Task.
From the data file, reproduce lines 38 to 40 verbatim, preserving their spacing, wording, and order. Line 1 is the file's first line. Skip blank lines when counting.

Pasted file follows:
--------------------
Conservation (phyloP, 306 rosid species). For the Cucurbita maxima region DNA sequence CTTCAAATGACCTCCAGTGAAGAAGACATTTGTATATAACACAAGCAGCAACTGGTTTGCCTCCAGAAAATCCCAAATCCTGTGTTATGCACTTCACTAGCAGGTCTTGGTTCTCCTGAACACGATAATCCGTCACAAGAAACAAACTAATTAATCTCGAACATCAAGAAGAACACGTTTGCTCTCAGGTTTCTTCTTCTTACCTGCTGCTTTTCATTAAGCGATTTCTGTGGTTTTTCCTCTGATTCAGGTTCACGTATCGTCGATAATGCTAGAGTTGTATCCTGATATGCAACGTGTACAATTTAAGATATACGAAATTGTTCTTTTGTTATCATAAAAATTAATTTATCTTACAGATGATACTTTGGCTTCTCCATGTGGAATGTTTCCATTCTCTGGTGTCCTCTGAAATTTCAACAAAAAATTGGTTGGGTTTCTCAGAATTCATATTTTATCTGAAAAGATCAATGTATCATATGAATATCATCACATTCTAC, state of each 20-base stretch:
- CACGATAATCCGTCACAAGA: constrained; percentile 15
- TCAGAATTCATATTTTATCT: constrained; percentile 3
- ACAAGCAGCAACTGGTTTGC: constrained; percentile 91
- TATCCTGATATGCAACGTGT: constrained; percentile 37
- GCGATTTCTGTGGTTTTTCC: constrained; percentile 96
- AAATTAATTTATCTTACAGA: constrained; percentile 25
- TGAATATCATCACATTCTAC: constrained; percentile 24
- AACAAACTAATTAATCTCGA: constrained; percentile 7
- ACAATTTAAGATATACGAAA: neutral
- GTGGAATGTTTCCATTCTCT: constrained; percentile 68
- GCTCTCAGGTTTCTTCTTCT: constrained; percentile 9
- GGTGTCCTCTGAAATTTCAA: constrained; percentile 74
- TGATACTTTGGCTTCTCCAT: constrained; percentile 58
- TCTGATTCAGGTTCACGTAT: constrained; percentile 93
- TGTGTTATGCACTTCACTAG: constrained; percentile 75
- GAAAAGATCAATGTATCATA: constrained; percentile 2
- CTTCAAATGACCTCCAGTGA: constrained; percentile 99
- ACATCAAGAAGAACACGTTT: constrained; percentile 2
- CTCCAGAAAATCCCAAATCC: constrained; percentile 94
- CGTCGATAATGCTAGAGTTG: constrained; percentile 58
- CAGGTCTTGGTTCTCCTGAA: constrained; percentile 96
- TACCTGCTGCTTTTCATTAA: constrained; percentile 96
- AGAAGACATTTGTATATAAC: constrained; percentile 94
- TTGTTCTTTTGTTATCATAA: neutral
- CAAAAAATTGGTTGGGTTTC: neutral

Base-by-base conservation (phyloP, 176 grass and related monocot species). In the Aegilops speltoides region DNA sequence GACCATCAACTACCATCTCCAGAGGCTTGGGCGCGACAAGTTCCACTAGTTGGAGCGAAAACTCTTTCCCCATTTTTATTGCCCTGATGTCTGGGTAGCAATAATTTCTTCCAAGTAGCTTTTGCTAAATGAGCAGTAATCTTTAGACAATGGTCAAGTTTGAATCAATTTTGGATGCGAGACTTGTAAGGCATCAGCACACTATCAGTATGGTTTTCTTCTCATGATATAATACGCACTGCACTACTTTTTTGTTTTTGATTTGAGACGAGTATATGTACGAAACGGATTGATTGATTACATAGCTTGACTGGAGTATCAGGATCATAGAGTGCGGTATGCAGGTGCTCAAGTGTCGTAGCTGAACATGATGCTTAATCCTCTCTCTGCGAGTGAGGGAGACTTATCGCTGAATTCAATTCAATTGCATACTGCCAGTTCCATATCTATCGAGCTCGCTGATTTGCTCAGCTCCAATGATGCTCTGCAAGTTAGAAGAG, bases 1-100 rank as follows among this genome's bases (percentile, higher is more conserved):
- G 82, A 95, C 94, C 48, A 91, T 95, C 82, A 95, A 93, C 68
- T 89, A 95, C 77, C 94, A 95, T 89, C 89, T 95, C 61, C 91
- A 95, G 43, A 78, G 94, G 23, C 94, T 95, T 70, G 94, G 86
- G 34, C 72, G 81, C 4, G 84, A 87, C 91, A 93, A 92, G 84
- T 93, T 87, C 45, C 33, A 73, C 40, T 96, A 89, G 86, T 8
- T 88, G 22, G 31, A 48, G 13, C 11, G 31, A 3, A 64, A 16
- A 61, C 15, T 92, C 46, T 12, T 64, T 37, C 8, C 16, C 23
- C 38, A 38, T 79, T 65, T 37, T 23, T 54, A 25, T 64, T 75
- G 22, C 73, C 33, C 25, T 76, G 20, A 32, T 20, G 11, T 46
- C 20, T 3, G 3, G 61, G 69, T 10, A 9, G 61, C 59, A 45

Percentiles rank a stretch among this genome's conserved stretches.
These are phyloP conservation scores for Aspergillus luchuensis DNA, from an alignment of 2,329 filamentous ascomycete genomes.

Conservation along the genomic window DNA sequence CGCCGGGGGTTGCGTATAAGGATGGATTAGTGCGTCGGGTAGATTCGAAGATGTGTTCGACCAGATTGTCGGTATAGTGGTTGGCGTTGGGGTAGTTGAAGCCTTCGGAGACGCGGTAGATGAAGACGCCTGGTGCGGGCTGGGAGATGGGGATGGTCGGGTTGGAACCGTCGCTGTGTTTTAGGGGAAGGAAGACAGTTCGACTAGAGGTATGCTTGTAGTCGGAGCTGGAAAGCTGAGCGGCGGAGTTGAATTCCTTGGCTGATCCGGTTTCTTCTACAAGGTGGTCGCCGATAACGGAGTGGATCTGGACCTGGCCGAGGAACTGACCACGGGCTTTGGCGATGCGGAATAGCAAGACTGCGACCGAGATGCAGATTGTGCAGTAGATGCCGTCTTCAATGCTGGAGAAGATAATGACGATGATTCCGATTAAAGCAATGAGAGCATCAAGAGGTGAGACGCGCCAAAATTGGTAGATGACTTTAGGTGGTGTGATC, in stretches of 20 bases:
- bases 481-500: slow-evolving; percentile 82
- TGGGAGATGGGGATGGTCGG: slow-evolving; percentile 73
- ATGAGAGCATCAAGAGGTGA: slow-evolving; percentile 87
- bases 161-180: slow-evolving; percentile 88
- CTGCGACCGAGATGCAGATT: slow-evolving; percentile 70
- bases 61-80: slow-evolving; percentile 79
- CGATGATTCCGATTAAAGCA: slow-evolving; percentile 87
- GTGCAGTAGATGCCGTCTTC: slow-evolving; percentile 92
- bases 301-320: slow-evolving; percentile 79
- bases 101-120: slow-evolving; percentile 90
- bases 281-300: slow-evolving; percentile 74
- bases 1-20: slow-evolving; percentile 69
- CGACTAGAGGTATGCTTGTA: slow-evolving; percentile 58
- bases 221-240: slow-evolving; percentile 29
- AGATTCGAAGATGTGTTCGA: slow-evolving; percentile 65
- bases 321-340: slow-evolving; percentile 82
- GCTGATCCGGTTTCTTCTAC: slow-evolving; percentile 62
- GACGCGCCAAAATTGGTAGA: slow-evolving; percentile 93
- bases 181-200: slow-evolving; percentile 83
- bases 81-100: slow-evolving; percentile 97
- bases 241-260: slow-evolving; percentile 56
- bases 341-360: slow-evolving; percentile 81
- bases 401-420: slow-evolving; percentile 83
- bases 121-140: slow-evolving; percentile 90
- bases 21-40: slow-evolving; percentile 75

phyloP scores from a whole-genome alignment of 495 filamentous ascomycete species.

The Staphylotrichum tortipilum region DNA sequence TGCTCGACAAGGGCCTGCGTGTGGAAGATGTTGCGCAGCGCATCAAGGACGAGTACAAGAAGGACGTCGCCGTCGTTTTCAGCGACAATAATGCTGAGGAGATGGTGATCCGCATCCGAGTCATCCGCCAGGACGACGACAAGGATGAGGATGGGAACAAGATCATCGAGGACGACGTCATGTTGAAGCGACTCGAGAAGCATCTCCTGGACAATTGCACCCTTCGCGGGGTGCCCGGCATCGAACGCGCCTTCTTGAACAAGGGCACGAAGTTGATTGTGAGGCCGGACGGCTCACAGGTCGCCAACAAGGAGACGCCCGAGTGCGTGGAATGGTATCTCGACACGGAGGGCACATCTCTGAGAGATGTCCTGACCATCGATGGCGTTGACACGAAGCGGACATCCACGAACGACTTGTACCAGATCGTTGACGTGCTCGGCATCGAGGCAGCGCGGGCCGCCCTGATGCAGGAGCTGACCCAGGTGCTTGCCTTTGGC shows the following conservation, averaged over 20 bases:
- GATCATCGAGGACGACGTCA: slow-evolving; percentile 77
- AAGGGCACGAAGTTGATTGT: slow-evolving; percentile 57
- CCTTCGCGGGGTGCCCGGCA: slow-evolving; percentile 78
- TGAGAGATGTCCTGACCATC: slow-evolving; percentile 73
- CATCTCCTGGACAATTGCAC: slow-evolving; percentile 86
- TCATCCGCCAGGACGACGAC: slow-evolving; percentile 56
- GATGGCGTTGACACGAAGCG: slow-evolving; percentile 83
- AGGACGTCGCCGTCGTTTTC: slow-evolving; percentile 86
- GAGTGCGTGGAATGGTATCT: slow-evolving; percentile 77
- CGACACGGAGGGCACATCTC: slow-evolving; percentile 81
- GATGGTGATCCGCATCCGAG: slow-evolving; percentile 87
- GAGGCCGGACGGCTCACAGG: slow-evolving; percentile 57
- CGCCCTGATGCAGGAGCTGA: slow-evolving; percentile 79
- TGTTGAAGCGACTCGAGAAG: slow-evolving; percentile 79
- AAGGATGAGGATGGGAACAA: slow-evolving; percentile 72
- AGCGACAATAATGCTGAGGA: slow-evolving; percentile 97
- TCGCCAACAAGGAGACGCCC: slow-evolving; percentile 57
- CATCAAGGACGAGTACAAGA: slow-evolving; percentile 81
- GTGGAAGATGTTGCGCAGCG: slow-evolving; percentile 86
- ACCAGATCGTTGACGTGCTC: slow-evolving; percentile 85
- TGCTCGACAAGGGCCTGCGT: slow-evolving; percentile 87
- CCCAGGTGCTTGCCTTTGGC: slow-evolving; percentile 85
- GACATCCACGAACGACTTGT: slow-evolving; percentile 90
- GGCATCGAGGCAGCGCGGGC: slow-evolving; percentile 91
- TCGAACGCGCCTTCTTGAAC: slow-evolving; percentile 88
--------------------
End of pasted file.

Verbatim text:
Percentiles rank a stretch among this genome's conserved stretches.
These are phyloP conservation scores for Aspergillus luchuensis DNA, from an alignment of 2,329 filamentous ascomycete genomes.

Conservation along the genomic window DNA sequence CGCCGGGGGTTGCGTATAAGGATGGATTAGTGCGTCGGGTAGATTCGAAGATGTGTTCGACCAGATTGTCGGTATAGTGGTTGGCGTTGGGGTAGTTGAAGCCTTCGGAGACGCGGTAGATGAAGACGCCTGGTGCGGGCTGGGAGATGGGGATGGTCGGGTTGGAACCGTCGCTGTGTTTTAGGGGAAGGAAGACAGTTCGACTAGAGGTATGCTTGTAGTCGGAGCTGGAAAGCTGAGCGGCGGAGTTGAATTCCTTGGCTGATCCGGTTTCTTCTACAAGGTGGTCGCCGATAACGGAGTGGATCTGGACCTGGCCGAGGAACTGACCACGGGCTTTGGCGATGCGGAATAGCAAGACTGCGACCGAGATGCAGATTGTGCAGTAGATGCCGTCTTCAATGCTGGAGAAGATAATGACGATGATTCCGATTAAAGCAATGAGAGCATCAAGAGGTGAGACGCGCCAAAATTGGTAGATGACTTTAGGTGGTGTGATC, in stretches of 20 bases: